Delta measures how fast an option price changes relative to the underlying security’s price. Delta is the first derivative (or slope) of the price curve of an option. Delta values range from -1.0 to +1.0.

**Delta values**

- 0.0 to +1.0 for long calls
- 0.0 to -1.0 for long puts
- 0.0 to -1.0 for short calls
- 0.0 to +1.0 for short puts

**Relationship between Call and Put Delta**

The absolute values of Put and Call deltas at the same strike and time to expiration have a combined value of 1.00. For example, if the 90 PUT Delta is -0.40 then the 90 CALL Delta has to be +0.60 so the absolute values add up to 1.00.

**Delta as a Measure of Risk**

The Delta of a position tells you what the equivalent price risk is if you were long or short that many shares of the underlying security for small price movements. Because option contracts represent 100 shares of the underlying security, it is common to express Delta at a range of 0 to +100 for long calls and 0 to -100 for long puts.

Two simple examples for XYZ stock:

- You are LONG ONE XYZ APR 90 CALL with a Delta of .60.

Traders will typically call this a delta of 60.

Your position has the same price risk of being LONG 60 shares of XYZ stock. - You are LONG ONE XYZ MAY 90 PUT with a Delta of -0.40.

Traders will typically call this a delta of -40.

Your position has the same price risk of being SHORT 40 shares of XYZ stock.

Delta can be used to evaluate a complex basket of options by combining the deltas. For example

- LONG THREE XYZ APR 90 CALLS with a delta of +0.60

= 3 * 100 * 0.60 = +180 Deltas

LONG FIVE XYZ APR 90 PUTS with a delta of -0.40

= 5 * 100 * -0.40 = -200 Deltas

SHORT FOUR XYZ MAY 100 CALLS with a delta of +0.53

= 4 * 100 * -1 * 0.53 = -212 Deltas

SHORT TWO XYZ MAY 80 PUTS with a delta of -0.35

= 2 * 100 * -1 * -0.35 = +70 Deltas

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Total Position Delta = +180 -200 -212 + 70 = -162 DeltasIf XYZ stock move up $1, we would expect to lose $162.

If XYZ stock moves down $1, we would expect to profit $162.

**Delta to Calculate a Hedge Ratio**

Since Delta measures how sensitive an option’s price is to the underlying security price movements, it is commonly used as a hedge ratio. In the above example, the total position Delta was -162 Deltas. This is equivalent to being SHORT 162 shares of the underlying stock. To hedge this option basket with stock, the trader simply has to go LONG 162 shares of stock to hedge the portfolio to a **Delta Neutral** position.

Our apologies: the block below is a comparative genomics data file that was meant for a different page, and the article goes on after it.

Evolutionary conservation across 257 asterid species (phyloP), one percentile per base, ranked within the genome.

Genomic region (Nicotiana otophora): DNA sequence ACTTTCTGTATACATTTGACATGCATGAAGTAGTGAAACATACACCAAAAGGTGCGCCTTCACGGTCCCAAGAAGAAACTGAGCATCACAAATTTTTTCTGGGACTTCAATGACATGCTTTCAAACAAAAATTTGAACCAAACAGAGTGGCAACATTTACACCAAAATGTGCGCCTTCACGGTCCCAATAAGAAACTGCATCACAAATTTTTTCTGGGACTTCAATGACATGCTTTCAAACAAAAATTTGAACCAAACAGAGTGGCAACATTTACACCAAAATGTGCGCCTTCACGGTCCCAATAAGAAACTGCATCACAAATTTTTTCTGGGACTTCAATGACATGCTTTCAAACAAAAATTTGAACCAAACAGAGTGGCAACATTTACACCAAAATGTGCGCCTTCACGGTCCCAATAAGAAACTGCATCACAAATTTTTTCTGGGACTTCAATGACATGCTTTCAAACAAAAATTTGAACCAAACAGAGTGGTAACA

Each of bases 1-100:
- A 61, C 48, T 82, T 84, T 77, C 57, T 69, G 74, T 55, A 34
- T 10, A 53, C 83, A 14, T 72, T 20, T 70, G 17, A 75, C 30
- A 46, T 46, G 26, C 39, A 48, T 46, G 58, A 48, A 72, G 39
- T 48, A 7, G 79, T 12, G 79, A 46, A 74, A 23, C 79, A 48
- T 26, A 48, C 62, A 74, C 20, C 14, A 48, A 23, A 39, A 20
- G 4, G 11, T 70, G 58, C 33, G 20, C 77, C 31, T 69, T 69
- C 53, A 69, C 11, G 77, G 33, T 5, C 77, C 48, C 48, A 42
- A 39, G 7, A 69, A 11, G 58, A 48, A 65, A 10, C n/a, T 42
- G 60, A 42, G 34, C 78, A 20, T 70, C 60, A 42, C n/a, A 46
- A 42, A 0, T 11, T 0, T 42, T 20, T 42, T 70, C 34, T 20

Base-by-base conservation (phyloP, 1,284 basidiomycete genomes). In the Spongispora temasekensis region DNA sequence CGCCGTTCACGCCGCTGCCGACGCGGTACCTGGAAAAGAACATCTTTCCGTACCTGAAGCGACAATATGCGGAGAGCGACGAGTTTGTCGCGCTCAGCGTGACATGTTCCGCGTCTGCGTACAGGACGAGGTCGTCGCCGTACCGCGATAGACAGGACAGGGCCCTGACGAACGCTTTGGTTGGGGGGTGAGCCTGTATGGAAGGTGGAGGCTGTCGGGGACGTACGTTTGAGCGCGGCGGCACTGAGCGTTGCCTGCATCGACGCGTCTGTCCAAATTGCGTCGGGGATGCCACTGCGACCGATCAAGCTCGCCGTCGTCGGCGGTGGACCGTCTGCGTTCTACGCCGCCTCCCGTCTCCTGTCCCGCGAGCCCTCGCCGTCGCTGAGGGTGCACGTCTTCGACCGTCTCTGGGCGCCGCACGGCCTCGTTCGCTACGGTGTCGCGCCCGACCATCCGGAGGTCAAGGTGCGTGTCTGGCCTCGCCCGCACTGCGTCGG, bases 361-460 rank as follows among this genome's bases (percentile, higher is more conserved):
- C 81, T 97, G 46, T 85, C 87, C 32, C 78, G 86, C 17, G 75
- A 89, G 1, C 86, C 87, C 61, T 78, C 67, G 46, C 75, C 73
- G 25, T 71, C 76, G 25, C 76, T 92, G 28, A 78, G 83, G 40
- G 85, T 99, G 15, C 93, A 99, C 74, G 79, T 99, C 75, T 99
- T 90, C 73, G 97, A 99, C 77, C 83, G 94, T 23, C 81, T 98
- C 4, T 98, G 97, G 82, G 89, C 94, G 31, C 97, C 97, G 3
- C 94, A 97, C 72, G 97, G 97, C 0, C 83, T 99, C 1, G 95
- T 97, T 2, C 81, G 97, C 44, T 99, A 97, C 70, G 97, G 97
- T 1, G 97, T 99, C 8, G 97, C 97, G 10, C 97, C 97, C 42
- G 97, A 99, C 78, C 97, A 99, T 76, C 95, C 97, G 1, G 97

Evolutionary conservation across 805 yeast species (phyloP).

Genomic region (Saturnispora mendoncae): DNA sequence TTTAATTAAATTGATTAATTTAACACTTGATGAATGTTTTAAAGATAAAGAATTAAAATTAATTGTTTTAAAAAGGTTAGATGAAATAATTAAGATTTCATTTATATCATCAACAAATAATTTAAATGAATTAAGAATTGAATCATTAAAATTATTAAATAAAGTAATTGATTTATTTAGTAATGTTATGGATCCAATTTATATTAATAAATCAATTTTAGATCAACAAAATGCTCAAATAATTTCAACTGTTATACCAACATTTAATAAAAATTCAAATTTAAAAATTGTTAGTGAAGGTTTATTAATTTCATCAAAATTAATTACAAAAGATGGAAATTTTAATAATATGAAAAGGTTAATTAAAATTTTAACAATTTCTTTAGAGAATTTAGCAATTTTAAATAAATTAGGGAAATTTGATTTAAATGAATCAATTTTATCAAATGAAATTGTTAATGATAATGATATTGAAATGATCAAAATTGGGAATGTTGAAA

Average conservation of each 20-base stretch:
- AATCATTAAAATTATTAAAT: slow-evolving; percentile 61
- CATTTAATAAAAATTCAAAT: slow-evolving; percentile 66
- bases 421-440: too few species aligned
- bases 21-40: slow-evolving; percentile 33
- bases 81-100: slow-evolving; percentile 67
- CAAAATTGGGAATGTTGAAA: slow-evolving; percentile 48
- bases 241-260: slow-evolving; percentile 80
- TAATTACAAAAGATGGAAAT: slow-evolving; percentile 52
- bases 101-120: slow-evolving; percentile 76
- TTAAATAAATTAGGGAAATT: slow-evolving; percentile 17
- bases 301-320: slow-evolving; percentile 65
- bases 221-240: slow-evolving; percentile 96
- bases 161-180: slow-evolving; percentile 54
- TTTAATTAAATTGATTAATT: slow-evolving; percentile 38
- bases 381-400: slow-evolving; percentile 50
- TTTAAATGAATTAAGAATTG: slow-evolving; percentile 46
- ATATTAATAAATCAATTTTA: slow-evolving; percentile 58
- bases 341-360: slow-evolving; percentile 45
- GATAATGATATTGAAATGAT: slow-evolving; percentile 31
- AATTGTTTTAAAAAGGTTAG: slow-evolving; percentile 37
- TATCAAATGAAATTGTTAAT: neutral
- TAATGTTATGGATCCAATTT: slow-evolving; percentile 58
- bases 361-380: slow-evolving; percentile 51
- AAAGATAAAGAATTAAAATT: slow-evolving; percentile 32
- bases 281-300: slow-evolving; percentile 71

**Delta Characteristics**

In-the-money options

- Calls with strikes below the current underlying security price

Deltas will be between +0.50 and +1.00. - Puts with strikes above the current underlying security price

Deltas will be between -0.50 and -1.00. - As the underlying security price gets farther away from the strike price, the deltas approach +1.00 for calls and -1.00 for puts.

At-the-money options

- Calls and puts with strikes closest to the current underlying security price

Call Deltas will be closest to +0.50

Put Deltas will be closest to -0.50

Out-of-the-money options

- Calls with strikes above the current underlying security price.

Deltas will be between 0.0 and +0.50. - Puts with strikes below the current underlying security price

Deltas will be between 0.0 and -0.50. - As the underlying security price gets farther away from the strike price, the deltas approach 0.0 for calls and puts.

**How the Passage of Time affects Delta**

As time passes and the options approach their expiration date, Deltas approach their extremes. Out-of-the-money options approach 0.00. In-the-money Calls approach +1.00 Delta and in-the-money Puts approach -1.00 Delta.

**Delta as an Estimate of Probability**

The absolute value of Delta is commonly used to estimate the probability an option will expire in-the-money. For example:

- A Call option has a delta of 0.20. The trader can estimate this option has roughly a 20% probability of expiring in-the-money
- A Put option has a delta of -0.75. The trade can estimate this option has roughly a 75% probability of expiring in-the-money.
- Since at-the-money options have a Delta near 0.50, there is a 50% chance those options will expire in–the-money

This article shows there are many ways traders use Delta. It is a very important option Greek to master. I hope you can use Delta more effectively with your option trading.

Well written Tom. Thank you for posting this.

Thanks Ray! It’s an older article but an important concept for option traders to know so I thought it was worth re-publishing here.